A Federal Communications Commission decision on Wednesday gives wireless carriers like AT&T and Verizon more power to block text and multimedia messages, Axios' David McCabe reports.
Why it matters: The Republican-led FCC says that it's just empowering the companies to block spam texts. Its critics say it opens the door to censoring other kinds of text messages, too.
Between the lines: If texting had been classified as a "telecommunications service," as public interest groups requested more than a decade ago, providers would be subject to strict rules meant to prevent discrimination between messages from different parties.
What's new: The FCC voted along party lines for a ruling that treats text messaging as an "information service" under the law.
Twilio, a Silicon Valley company that enables mass texting, had asked the agency to rule that wireless messages are governed by the "telecommunications" rules.
Republican FCC Commissioner Brendan Carr made the case that the agency was bringing text and multimedia messaging in line with other popular Silicon Valley creations — like WhatsApp and Snapchat — that are regulated as "information services."
What they're saying:
"In short, we stand with American consumers, not those trying to bombard them with spam or scam robotexts," said FCC chairman Ajit Pai in a prepared statement.
Democratic Commissioner Jessica Rosenworcel said in her statement that the commission's argument was "doublespeak" and that the decision "means your carrier now has the legal right to block your text messages and censor the very content of your messages."
The big picture: This is another example — like last year's net neutrality repeal — of regulators grappling with the boundaries of web services and the infrastructure that delivers them to consumers. And, again here, Republicans are leaning toward more deregulation and a freer hand for big providers.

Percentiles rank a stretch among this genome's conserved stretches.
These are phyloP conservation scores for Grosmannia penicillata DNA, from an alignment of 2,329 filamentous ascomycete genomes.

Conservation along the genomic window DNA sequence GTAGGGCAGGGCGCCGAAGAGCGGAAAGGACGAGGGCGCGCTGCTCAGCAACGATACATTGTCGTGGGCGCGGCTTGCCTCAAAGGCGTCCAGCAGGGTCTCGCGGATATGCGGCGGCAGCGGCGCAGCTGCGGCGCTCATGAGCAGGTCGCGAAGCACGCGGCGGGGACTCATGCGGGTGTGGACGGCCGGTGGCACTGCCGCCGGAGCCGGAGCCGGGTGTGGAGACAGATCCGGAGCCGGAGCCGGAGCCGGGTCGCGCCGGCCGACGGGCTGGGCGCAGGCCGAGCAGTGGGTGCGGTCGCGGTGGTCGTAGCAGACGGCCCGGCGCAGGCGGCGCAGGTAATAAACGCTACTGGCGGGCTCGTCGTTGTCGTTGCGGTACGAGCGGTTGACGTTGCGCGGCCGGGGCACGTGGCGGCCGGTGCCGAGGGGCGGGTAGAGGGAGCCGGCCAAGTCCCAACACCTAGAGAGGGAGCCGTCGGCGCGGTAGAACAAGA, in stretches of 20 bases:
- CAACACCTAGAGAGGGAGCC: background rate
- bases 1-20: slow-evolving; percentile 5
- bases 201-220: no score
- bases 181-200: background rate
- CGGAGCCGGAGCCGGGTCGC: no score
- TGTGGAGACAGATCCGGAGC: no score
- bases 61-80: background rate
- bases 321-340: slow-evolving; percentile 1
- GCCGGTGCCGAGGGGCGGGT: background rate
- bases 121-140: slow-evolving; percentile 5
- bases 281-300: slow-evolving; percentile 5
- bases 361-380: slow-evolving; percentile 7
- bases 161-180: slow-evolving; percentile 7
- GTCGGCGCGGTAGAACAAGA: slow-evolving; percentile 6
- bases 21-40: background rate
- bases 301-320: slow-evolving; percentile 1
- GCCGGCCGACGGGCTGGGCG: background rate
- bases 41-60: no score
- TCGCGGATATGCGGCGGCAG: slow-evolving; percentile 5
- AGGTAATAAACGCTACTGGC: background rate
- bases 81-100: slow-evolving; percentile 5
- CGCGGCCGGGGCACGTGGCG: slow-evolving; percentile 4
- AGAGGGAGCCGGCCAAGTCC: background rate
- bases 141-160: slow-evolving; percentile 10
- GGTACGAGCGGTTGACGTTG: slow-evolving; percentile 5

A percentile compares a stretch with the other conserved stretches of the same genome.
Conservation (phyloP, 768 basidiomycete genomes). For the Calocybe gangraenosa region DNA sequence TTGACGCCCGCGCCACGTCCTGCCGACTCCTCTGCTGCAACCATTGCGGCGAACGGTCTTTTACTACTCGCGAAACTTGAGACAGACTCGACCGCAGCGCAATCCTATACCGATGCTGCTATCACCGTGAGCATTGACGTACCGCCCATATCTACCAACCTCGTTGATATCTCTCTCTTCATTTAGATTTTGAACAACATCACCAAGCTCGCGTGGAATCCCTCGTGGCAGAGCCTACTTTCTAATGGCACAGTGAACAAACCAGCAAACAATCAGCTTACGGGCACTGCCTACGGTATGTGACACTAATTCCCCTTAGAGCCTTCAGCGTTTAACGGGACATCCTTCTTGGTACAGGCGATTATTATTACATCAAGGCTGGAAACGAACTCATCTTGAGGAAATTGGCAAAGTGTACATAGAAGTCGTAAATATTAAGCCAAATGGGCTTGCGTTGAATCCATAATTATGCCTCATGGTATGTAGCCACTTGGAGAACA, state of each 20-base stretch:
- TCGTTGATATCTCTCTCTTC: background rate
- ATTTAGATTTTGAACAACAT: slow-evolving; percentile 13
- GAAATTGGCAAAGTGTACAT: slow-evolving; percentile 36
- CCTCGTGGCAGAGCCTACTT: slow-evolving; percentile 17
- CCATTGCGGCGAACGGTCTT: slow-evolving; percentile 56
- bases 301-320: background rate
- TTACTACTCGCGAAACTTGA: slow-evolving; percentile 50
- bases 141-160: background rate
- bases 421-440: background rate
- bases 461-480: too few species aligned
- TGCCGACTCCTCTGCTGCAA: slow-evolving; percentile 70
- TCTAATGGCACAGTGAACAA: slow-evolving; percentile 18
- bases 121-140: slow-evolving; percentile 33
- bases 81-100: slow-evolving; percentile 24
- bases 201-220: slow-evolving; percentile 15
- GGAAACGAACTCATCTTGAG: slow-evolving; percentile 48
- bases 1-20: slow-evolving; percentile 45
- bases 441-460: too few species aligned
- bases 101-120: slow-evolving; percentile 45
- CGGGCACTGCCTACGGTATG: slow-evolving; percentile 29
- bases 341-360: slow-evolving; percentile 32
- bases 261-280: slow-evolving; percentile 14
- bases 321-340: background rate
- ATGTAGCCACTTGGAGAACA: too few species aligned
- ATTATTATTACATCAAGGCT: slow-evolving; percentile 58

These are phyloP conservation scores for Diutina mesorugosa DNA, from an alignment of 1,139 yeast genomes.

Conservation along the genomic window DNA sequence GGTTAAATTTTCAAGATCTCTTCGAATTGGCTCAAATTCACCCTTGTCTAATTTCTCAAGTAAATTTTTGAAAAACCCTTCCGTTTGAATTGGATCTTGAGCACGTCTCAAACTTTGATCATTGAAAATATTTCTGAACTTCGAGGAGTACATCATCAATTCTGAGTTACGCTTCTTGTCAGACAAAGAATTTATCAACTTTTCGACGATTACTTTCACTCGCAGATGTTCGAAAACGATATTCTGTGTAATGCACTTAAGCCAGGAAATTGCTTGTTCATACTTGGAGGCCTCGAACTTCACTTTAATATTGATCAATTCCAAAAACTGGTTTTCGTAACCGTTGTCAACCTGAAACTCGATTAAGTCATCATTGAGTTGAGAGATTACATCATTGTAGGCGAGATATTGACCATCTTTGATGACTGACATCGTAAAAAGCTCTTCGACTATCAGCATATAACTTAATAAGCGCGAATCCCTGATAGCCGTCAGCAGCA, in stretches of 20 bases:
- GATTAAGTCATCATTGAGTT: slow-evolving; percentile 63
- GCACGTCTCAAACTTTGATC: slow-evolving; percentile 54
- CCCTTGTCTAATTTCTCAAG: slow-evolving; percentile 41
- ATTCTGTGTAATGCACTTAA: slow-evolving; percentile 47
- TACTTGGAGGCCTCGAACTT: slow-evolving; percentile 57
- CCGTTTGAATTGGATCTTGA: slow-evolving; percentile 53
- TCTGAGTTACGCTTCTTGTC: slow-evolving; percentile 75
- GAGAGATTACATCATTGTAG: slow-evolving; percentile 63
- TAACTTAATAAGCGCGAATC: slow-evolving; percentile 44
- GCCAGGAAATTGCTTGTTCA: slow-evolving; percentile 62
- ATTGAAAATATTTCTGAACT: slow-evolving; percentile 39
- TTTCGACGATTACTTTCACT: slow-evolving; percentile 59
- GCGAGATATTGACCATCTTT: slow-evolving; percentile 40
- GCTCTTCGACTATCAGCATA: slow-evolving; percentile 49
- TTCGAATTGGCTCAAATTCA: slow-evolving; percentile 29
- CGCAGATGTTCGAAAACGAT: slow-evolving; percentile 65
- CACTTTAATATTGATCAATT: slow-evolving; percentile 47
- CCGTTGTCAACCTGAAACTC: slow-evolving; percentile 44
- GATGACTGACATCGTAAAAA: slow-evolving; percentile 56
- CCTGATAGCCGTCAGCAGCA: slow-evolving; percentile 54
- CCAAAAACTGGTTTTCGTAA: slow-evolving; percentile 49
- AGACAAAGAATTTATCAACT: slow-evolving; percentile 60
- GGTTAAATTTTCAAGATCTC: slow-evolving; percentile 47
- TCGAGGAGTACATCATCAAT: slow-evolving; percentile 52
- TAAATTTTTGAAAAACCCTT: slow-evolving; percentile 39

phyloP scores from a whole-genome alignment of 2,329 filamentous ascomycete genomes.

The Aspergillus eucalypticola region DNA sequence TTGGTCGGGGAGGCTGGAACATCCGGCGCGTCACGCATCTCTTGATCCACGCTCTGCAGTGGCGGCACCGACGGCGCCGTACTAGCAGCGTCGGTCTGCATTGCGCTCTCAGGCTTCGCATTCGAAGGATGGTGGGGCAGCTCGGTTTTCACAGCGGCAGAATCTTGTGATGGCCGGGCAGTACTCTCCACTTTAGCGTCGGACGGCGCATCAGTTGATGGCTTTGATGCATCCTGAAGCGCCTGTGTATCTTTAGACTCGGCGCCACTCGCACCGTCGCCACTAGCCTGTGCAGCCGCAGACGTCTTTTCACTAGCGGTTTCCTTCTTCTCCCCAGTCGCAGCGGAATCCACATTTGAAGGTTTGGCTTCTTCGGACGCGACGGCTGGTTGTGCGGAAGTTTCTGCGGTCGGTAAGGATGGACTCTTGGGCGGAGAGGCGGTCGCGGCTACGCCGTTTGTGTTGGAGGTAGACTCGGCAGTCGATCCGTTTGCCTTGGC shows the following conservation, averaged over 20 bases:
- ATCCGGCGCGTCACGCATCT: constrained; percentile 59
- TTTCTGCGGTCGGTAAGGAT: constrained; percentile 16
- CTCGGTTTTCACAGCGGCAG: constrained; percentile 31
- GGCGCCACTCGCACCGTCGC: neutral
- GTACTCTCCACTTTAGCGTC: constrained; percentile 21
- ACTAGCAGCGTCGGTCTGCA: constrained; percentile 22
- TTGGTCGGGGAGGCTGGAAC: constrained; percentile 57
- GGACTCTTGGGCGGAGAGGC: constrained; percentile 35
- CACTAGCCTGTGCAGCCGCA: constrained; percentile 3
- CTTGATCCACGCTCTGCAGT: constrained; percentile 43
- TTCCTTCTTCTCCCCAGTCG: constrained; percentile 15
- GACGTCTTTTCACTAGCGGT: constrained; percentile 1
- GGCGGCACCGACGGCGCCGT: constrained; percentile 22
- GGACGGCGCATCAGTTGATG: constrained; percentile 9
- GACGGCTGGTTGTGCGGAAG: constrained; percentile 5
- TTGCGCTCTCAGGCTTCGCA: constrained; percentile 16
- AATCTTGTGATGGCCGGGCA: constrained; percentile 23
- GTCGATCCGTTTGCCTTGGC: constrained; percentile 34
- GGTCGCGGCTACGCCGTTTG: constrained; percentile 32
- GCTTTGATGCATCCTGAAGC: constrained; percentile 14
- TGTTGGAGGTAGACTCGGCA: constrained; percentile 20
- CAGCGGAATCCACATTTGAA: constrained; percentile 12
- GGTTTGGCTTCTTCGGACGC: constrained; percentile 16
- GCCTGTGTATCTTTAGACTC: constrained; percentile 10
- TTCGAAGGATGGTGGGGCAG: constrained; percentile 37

4. Senate Democrats back tougher privacy rules
A group of 15 senators introduced a privacy bill Wednesday that would require apps, websites and other services that collect data to protect customer information and be subject to fines for misusing data.
“People have a basic expectation that the personal information they provide to websites and apps is well-protected and won’t be used against them. Just as doctors and lawyers are expected to protect and responsibly use the personal data they hold, online companies should be required to do the same. Our bill will help make sure that when people give online companies their information, it won’t be exploited."
— Sen. Brian Schatz (D-Hawaii)
Why it matters: Federal lawmakers are under pressure from industry to pass a law that would preempt a patchwork of state privacy rules before California's go into effect in 2020.
A number of privacy organizations commended Schatz's bill, which is one of a growing number of privacy proposals circulating on Capitol Hill.
Yes, but: Schatz's co-sponsors are all Democrats and Republicans still control the Senate and White House.
The Internet Association, which represents companies like Amazon, Facebook, Google and Microsoft, did not back the bill's approach in its statement but said it "looks forward to continuing its work with Sen. Schatz" and others on a national privacy law.
Schatz also said he did not believe his idea was "in the mix" yet when it came to discussions among a key group of senators working on the privacy issue.
"I believe it will be, but the talks between my office and [Richard] Blumenthal and [Jerry] Moran and [Roger] Wicker are constructive but preliminary," he told reporters.
5. Take Note
Adobe reports earnings.
Former Wall Street Journal and New York Times spokesman Bob Christie is leaving his post at Alibaba and joining Brunswick as a partner in its San Francisco office.
Facebook settled a long-running legal dispute with ZeniMax, who alleged Facebook's Oculus unit stole trade secrets related to VR technology. ZeniMax had initially won a $500 million verdict in the case, though that had already been cut to $250 million. Terms of the settlement were not disclosed. (CNBC)
Hackers tied to the Iranian government targeted the personal emails of more than a dozen U.S. Treasury officials and other officials and individuals around the world linked to the Iran nuclear deal. (AP)